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PCR from BAC

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#1 pe22849



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Posted 23 October 2009 - 06:36 AM

Hello all,
I'm trying to insert a 2kb fragment into a 160kb BAC that had been previously transformed into an E.coli strain of bacteria. I'm using a recombineering method, and, after the insertion process, everything seems pretty good. The experimental plate has good colony growth that selects for antibiotics on both the BAC and the insert fragment while the negative control has very little background. So, judging by that, I believe the insertion process worked (Note* The insert goes through homologous recombination with a region of the BAC, so it should be a site-directed insertion... i.e. the 2kB fragment shouldn't be randomly inserted into the genome or BAC DNA).

However, when I go to verify the insertion worked, I am getting nowhere. I have tried a few methods, but nothing is helping. Method #1 was to use a series of 3 pairs of primers that would amplify the region of insert only if the insert recombined correctly (they would give 1 kb, 1.3 kb, and 2.1 kb fragments in the PCR if correct). The last pair of primers, if the clone insertion did not work, would give a 100bp fragment. Each time I've done the PCR, nothing has showed up. I've even tried to use the original BAC DNA w/o the 2kb insert, but I couldn't see anything. I'm worried that my PCR technique is off. I use a 10ul reaction, but how much BAC template DNA should I be using? Also, should I be using a high processivity Taq like pfu Turbo since the template DNA is so large? The Tm of each primer is >52 degrees.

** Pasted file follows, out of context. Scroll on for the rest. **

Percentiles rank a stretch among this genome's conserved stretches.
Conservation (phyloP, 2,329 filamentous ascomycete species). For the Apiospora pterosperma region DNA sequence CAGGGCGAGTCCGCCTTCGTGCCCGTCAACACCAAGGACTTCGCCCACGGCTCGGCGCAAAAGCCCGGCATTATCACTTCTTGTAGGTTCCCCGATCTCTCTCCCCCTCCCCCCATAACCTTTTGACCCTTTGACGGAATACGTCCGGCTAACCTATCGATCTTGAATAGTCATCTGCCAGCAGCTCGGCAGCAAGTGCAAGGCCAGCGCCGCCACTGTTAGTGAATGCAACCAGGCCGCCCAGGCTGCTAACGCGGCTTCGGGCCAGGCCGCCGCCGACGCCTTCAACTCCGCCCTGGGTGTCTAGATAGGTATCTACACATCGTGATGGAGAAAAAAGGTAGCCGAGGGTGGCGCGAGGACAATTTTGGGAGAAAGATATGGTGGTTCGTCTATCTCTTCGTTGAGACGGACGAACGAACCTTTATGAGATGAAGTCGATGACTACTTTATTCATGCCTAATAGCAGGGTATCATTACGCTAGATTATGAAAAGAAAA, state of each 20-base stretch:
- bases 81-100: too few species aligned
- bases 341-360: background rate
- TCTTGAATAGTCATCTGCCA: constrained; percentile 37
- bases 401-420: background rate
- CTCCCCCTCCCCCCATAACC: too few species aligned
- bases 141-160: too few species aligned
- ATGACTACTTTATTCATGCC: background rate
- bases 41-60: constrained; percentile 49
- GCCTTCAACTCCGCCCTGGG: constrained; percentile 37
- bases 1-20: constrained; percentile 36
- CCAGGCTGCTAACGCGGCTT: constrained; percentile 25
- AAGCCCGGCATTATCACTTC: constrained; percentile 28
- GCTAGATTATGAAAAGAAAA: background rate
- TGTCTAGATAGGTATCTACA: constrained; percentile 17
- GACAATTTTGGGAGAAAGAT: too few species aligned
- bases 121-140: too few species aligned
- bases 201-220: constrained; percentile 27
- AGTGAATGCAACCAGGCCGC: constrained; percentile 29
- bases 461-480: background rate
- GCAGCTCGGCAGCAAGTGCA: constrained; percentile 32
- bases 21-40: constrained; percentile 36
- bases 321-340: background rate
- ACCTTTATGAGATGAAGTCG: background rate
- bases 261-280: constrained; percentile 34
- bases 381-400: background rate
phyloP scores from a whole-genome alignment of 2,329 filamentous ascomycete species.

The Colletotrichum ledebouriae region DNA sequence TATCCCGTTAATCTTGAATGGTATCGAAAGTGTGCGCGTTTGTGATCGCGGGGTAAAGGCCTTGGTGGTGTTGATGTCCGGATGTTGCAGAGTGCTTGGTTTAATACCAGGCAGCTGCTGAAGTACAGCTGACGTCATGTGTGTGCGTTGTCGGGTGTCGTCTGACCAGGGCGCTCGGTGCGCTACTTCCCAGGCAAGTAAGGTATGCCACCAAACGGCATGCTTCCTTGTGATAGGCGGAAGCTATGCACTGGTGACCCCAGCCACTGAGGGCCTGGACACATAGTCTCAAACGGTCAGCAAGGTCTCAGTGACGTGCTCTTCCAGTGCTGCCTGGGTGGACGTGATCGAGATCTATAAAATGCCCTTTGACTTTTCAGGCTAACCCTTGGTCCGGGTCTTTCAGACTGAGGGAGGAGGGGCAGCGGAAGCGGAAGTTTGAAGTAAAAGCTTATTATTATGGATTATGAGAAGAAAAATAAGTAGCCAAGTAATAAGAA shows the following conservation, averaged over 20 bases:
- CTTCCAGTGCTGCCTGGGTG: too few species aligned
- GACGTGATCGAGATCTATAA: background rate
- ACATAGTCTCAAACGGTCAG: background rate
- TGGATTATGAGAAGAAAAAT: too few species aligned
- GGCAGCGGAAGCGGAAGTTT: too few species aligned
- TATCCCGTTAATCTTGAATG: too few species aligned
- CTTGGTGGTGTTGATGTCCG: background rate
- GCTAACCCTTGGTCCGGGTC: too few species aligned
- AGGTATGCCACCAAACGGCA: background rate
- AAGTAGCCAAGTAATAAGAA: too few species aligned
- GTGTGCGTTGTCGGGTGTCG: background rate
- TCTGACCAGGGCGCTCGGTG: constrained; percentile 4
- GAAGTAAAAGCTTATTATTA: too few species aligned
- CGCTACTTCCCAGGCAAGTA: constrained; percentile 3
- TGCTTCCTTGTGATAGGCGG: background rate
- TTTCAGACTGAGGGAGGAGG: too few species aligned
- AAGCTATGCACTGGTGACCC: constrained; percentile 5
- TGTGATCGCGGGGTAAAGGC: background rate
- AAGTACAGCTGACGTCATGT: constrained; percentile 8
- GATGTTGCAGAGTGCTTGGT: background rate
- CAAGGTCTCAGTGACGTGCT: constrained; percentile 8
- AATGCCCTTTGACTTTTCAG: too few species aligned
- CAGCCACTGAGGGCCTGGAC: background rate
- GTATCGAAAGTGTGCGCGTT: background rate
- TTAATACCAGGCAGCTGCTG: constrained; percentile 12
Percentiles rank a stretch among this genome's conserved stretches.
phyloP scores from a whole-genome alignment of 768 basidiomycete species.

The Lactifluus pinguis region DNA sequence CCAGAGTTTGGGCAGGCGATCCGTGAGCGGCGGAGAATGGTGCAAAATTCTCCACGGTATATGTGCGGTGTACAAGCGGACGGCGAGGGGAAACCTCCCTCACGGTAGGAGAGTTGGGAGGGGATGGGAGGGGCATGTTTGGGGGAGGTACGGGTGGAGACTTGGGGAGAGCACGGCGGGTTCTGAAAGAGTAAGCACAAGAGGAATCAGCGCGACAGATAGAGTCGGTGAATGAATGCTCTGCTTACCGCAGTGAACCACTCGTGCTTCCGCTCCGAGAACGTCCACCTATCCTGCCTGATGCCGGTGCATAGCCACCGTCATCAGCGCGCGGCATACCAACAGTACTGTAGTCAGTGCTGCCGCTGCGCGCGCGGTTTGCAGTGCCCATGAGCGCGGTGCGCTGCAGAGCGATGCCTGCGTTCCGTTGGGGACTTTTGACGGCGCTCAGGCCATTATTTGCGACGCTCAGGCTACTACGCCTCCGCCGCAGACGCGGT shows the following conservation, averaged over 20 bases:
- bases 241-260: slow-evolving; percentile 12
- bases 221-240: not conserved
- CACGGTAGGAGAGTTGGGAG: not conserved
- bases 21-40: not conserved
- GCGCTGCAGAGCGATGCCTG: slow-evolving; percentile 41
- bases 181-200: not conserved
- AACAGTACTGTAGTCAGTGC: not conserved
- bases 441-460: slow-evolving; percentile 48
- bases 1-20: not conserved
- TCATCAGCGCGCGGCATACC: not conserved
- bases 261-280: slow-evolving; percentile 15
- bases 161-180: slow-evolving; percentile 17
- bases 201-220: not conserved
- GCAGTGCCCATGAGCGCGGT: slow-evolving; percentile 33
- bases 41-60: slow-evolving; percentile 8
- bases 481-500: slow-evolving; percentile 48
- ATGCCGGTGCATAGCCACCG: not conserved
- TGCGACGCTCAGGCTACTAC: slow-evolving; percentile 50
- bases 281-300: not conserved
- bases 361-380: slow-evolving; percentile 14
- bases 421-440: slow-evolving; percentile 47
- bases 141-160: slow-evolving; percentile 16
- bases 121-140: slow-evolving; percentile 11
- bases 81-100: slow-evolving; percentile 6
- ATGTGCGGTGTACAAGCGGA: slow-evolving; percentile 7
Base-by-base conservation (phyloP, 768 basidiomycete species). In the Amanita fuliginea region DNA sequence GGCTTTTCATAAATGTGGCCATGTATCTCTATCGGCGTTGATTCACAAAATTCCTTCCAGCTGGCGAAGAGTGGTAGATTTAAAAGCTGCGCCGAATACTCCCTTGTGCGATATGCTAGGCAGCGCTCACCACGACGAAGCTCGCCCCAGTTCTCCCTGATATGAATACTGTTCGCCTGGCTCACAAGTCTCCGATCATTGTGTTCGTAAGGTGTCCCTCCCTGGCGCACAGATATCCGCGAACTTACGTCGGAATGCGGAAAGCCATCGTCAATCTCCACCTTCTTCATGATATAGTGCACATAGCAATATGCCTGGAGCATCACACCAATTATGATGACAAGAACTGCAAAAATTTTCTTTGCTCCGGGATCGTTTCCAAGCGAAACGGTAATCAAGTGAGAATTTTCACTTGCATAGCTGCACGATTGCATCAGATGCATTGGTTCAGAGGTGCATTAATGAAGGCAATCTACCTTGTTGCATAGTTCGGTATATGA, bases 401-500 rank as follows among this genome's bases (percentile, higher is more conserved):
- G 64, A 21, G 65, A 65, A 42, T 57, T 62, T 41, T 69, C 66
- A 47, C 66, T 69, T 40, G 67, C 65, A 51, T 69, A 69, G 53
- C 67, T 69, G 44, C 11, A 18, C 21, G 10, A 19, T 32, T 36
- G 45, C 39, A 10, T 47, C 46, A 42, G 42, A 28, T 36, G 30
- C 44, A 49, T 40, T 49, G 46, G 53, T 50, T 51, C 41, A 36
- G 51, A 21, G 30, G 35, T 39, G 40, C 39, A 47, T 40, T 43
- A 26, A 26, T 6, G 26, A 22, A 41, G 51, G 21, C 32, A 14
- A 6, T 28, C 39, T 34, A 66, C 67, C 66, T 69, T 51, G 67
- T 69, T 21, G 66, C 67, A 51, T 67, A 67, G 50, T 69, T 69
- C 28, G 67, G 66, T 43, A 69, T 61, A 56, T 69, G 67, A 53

Method #2 was to do a restriction digest and observe the change in banding pattern, but the issue there is the digerstion creates so many bands that I can't tell if there's a change or not. I'm looking for a better cutter to use, but until then, PCR is the best option.

What to do???

Thank you.

#2 phage434



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Posted 23 October 2009 - 06:54 AM

The Tm of your primers sounds quite low. How many bases are they? I would probably prepare BAC DNA and send it for sequencing, which will tell you more about exactly what is happening. Meanwhile, work on getting the 100 bp fragment pcr working on your parent BAC. If you get that working, then the same primerrs can be used to detect the insertion, although this is not quite as good as having a primer on the insert and a primer on the BAC. You can also debug your primers on the insert-only DNA fragment, amplifying up the insert.

You might want to think about the possibility that you have cells with the BAC and with the insert plasmid, but no recombination. How are you selecting against this situation.

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